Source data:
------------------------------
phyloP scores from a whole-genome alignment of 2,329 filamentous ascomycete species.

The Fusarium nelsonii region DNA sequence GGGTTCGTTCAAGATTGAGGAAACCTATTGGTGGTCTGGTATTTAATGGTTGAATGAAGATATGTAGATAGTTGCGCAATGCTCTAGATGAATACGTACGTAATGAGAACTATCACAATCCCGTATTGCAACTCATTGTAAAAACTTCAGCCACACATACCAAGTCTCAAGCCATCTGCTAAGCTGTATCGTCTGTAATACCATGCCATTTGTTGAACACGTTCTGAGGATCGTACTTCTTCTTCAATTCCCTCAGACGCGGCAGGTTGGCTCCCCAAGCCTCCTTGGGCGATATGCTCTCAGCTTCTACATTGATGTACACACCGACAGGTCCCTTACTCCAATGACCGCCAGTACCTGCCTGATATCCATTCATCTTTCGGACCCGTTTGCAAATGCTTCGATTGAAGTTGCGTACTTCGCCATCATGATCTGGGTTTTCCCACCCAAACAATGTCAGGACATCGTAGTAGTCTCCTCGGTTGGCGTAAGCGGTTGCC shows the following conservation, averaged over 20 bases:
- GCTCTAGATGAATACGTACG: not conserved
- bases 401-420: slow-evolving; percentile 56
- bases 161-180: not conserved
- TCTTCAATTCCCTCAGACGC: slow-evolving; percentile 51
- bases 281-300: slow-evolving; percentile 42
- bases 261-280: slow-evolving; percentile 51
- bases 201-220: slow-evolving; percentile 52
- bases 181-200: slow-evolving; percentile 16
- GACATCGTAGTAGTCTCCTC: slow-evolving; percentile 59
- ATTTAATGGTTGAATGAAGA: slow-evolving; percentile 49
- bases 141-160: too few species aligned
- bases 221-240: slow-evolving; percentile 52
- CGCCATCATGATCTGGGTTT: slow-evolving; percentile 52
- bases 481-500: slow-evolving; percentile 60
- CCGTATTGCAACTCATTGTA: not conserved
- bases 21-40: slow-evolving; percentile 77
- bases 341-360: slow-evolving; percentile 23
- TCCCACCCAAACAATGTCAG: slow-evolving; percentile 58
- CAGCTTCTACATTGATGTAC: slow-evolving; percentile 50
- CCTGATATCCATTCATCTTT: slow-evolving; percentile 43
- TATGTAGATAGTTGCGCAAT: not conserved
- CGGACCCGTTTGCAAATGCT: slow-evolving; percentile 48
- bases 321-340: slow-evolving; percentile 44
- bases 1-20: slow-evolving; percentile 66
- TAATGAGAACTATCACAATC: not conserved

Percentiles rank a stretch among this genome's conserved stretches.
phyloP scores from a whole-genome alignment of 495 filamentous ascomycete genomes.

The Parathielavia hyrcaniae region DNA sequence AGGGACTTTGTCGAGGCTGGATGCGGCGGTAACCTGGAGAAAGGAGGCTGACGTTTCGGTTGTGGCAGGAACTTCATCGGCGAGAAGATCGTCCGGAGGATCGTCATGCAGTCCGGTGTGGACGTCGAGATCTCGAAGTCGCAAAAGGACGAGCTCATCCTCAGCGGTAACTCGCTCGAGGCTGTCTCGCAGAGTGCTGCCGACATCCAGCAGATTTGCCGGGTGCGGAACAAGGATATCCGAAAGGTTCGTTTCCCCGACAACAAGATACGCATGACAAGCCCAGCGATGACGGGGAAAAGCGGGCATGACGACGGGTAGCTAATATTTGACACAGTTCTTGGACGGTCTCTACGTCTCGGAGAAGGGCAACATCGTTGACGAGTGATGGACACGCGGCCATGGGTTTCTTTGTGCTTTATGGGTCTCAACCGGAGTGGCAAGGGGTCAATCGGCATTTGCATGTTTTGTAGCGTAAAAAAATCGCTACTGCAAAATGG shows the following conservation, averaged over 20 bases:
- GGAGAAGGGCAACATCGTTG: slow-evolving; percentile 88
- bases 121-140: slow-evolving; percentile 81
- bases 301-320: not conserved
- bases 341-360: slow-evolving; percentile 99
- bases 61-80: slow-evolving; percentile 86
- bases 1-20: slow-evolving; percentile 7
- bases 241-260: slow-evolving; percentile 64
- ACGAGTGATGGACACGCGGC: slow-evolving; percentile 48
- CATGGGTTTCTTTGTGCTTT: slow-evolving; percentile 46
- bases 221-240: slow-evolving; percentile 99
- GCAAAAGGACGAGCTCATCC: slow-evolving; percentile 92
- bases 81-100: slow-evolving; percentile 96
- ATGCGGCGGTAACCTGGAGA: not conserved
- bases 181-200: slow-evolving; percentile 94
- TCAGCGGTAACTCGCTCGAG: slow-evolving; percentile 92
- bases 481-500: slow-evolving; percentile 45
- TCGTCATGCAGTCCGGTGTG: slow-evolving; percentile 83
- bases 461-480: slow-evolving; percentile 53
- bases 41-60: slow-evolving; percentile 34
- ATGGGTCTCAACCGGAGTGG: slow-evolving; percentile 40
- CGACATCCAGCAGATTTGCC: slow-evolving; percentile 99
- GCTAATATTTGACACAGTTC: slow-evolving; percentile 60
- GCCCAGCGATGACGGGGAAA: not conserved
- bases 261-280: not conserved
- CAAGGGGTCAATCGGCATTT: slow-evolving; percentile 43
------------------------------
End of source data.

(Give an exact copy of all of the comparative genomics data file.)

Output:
phyloP scores from a whole-genome alignment of 2,329 filamentous ascomycete species.

The Fusarium nelsonii region DNA sequence GGGTTCGTTCAAGATTGAGGAAACCTATTGGTGGTCTGGTATTTAATGGTTGAATGAAGATATGTAGATAGTTGCGCAATGCTCTAGATGAATACGTACGTAATGAGAACTATCACAATCCCGTATTGCAACTCATTGTAAAAACTTCAGCCACACATACCAAGTCTCAAGCCATCTGCTAAGCTGTATCGTCTGTAATACCATGCCATTTGTTGAACACGTTCTGAGGATCGTACTTCTTCTTCAATTCCCTCAGACGCGGCAGGTTGGCTCCCCAAGCCTCCTTGGGCGATATGCTCTCAGCTTCTACATTGATGTACACACCGACAGGTCCCTTACTCCAATGACCGCCAGTACCTGCCTGATATCCATTCATCTTTCGGACCCGTTTGCAAATGCTTCGATTGAAGTTGCGTACTTCGCCATCATGATCTGGGTTTTCCCACCCAAACAATGTCAGGACATCGTAGTAGTCTCCTCGGTTGGCGTAAGCGGTTGCC shows the following conservation, averaged over 20 bases:
- GCTCTAGATGAATACGTACG: not conserved
- bases 401-420: slow-evolving; percentile 56
- bases 161-180: not conserved
- TCTTCAATTCCCTCAGACGC: slow-evolving; percentile 51
- bases 281-300: slow-evolving; percentile 42
- bases 261-280: slow-evolving; percentile 51
- bases 201-220: slow-evolving; percentile 52
- bases 181-200: slow-evolving; percentile 16
- GACATCGTAGTAGTCTCCTC: slow-evolving; percentile 59
- ATTTAATGGTTGAATGAAGA: slow-evolving; percentile 49
- bases 141-160: too few species aligned
- bases 221-240: slow-evolving; percentile 52
- CGCCATCATGATCTGGGTTT: slow-evolving; percentile 52
- bases 481-500: slow-evolving; percentile 60
- CCGTATTGCAACTCATTGTA: not conserved
- bases 21-40: slow-evolving; percentile 77
- bases 341-360: slow-evolving; percentile 23
- TCCCACCCAAACAATGTCAG: slow-evolving; percentile 58
- CAGCTTCTACATTGATGTAC: slow-evolving; percentile 50
- CCTGATATCCATTCATCTTT: slow-evolving; percentile 43
- TATGTAGATAGTTGCGCAAT: not conserved
- CGGACCCGTTTGCAAATGCT: slow-evolving; percentile 48
- bases 321-340: slow-evolving; percentile 44
- bases 1-20: slow-evolving; percentile 66
- TAATGAGAACTATCACAATC: not conserved

Percentiles rank a stretch among this genome's conserved stretches.
phyloP scores from a whole-genome alignment of 495 filamentous ascomycete genomes.

The Parathielavia hyrcaniae region DNA sequence AGGGACTTTGTCGAGGCTGGATGCGGCGGTAACCTGGAGAAAGGAGGCTGACGTTTCGGTTGTGGCAGGAACTTCATCGGCGAGAAGATCGTCCGGAGGATCGTCATGCAGTCCGGTGTGGACGTCGAGATCTCGAAGTCGCAAAAGGACGAGCTCATCCTCAGCGGTAACTCGCTCGAGGCTGTCTCGCAGAGTGCTGCCGACATCCAGCAGATTTGCCGGGTGCGGAACAAGGATATCCGAAAGGTTCGTTTCCCCGACAACAAGATACGCATGACAAGCCCAGCGATGACGGGGAAAAGCGGGCATGACGACGGGTAGCTAATATTTGACACAGTTCTTGGACGGTCTCTACGTCTCGGAGAAGGGCAACATCGTTGACGAGTGATGGACACGCGGCCATGGGTTTCTTTGTGCTTTATGGGTCTCAACCGGAGTGGCAAGGGGTCAATCGGCATTTGCATGTTTTGTAGCGTAAAAAAATCGCTACTGCAAAATGG shows the following conservation, averaged over 20 bases:
- GGAGAAGGGCAACATCGTTG: slow-evolving; percentile 88
- bases 121-140: slow-evolving; percentile 81
- bases 301-320: not conserved
- bases 341-360: slow-evolving; percentile 99
- bases 61-80: slow-evolving; percentile 86
- bases 1-20: slow-evolving; percentile 7
- bases 241-260: slow-evolving; percentile 64
- ACGAGTGATGGACACGCGGC: slow-evolving; percentile 48
- CATGGGTTTCTTTGTGCTTT: slow-evolving; percentile 46
- bases 221-240: slow-evolving; percentile 99
- GCAAAAGGACGAGCTCATCC: slow-evolving; percentile 92
- bases 81-100: slow-evolving; percentile 96
- ATGCGGCGGTAACCTGGAGA: not conserved
- bases 181-200: slow-evolving; percentile 94
- TCAGCGGTAACTCGCTCGAG: slow-evolving; percentile 92
- bases 481-500: slow-evolving; percentile 45
- TCGTCATGCAGTCCGGTGTG: slow-evolving; percentile 83
- bases 461-480: slow-evolving; percentile 53
- bases 41-60: slow-evolving; percentile 34
- ATGGGTCTCAACCGGAGTGG: slow-evolving; percentile 40
- CGACATCCAGCAGATTTGCC: slow-evolving; percentile 99
- GCTAATATTTGACACAGTTC: slow-evolving; percentile 60
- GCCCAGCGATGACGGGGAAA: not conserved
- bases 261-280: not conserved
- CAAGGGGTCAATCGGCATTT: slow-evolving; percentile 43